Case Study: Reno & Cavanaugh Redefines the Law Firm Work Culture

by Mark Harbeke - Date: 2007-01-03 - Word Count: 803 Share This!

When most people think of a law firm, they do not think of a workplace with a great deal of flexibility built in for its attorneys, paralegals and support staff. In fact, most people, including those in the industry, picture a work/life balance that tips heavily toward the "work" side, with billable hours being the primary goal.

Yet, most law firms are not Reno & Cavanaugh, PLLC. In recent years the 30-year-old Washington, DC-based firm, which focuses on housing and community development law, has worked to translate the concept of flexible scheduling from a conceivable practice to a readily used, highly visible one. For instance, Paralegal Barbara Walder, who will celebrate her eleventh anniversary with the firm next month, is able to determine what time she arrives and leaves each day as long as her allocated hours are completed. "Where I live, we don't have a true bus schedule," she says. "So during daylight savings time I'm able to change my hours to suit my bus schedule in order for me to get home at a reasonable hour."

Managing Member Megan Glasheen, named a 2006 Best Boss by Winning Workplaces, deserves much of the credit for Reno & Cavanaugh's transition to a flexible work culture. Seven years ago, when her daughter, Simone, was born, Glasheen experienced firsthand the challenge of balancing work and personal life. Realizing that her struggle was not unique, she worked with her partners and staff to increase flexibility without sacrificing quality. "There's a real effort for everybody to be treated equally, to be listened to and respected and to be engaged in the office, and that makes a big difference," says Jaime Lee, a four-year veteran of the firm who became a partner this month.

Glasheen is excited about Lee's promotion, both in terms of how it will affect Lee's career and how it helps the firm retain good talent - a danger area right now in the practice of law. "People are leaving law firms in droves," Glasheen says. "I think the takeaway from what we're doing is that you can have a good work environment and still be a profitable business, and that it makes sense for the bottom line because it retains people."

What else is the firm doing to help its workers succeed? For one, it features a changing roster of operational decision-making committees which are each staffed with employees at all levels, from administrative support staff to senior partners. Martin Walsh, an associate and three-year veteran of Reno & Cavanaugh, is on the steering committee this year and was on several committees last year. "I think it's valuable to have the committees in place to allow ideas to flow freely between staff, attorneys and partners, and to then allow the decision makers to make the most well-informed decision," he says.

Reno & Cavanaugh also uses upward feedback surveys - an uncommon measure, especially among law firms. As is the case with many best practices, top-down support was necessary for these surveys to be effective. In other words, the firm's partners needed to be able to accept feedback from the staff that supports them. Luckily, Glasheen says, that wasn't a problem. "I'm blessed with incredible partners, and we're all on the same page in terms of having an inclusive workplace and recognizing that we all collectively have things that we need to work on," she says.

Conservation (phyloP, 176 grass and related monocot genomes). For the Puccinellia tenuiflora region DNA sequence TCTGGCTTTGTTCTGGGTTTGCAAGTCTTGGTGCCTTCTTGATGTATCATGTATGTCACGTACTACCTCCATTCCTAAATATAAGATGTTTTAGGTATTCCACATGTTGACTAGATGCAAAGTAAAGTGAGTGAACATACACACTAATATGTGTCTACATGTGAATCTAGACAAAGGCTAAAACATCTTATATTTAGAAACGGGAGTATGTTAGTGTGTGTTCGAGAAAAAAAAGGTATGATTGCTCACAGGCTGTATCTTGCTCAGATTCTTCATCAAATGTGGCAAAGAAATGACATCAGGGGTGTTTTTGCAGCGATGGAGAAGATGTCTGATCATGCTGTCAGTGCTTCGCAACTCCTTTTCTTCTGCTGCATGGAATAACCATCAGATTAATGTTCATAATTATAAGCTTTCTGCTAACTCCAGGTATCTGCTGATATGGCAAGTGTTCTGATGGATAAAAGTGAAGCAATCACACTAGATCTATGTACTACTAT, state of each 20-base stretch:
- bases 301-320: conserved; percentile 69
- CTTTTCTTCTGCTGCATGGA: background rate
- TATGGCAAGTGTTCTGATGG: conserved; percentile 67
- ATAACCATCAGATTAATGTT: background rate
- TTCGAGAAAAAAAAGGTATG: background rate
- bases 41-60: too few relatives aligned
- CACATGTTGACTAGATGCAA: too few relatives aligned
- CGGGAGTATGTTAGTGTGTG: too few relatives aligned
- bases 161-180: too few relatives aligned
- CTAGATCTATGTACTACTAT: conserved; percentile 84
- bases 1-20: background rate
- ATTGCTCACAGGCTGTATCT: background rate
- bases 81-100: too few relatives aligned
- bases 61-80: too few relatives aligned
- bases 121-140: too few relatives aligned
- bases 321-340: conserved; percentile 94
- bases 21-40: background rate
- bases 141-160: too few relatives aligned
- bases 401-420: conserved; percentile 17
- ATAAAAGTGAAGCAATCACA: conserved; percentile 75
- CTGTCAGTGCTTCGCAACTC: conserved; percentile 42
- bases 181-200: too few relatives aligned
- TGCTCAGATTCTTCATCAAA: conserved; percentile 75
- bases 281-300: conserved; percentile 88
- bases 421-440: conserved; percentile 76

Lee finds the surveys, which include a personalized annual goals document, somewhat time consuming but ultimately useful, especially in terms of seeing why goals are unmet or dropped over the course of a year and evaluating their feasibility in moving forward. She also thinks upward feedback surveys can become more helpful the longer an employee is with the firm. "When you've been at a place for a while, you can lose sight of how your decisions trickle down to everyone else, so it's good to have that check in place," she says.

Beyond the measures that Reno & Cavanaugh has in place to foster happy, productive employees, Leighton believes that the firm's mission to choose to practice types of law that other firms might shy away from - including community development block grants, low-income housing tax credit programs and moving-to-work issues - ensures that the right people get on board with the right focus. "It's funny - unlike other law firms, where they might be asking, 'How can we squeeze more dollars out of this particular contract?' we sit around talking about how we can save the client money," he says.

Lee, the firm's newest partner, wouldn't have it any other way. As part of a group of employees that Reno & Cavanaugh hired just before it underwent a growth spurt, she said she and her colleagues have enjoyed watching it grow while the leadership has found new ways to respect workers' needs. "I get lots of calls from recruiters, but I've never thought of leaving," she says.

Related Tags: management, associate, law, practice, partner, flexibility, paralegal, law firm, washington dc, work culture


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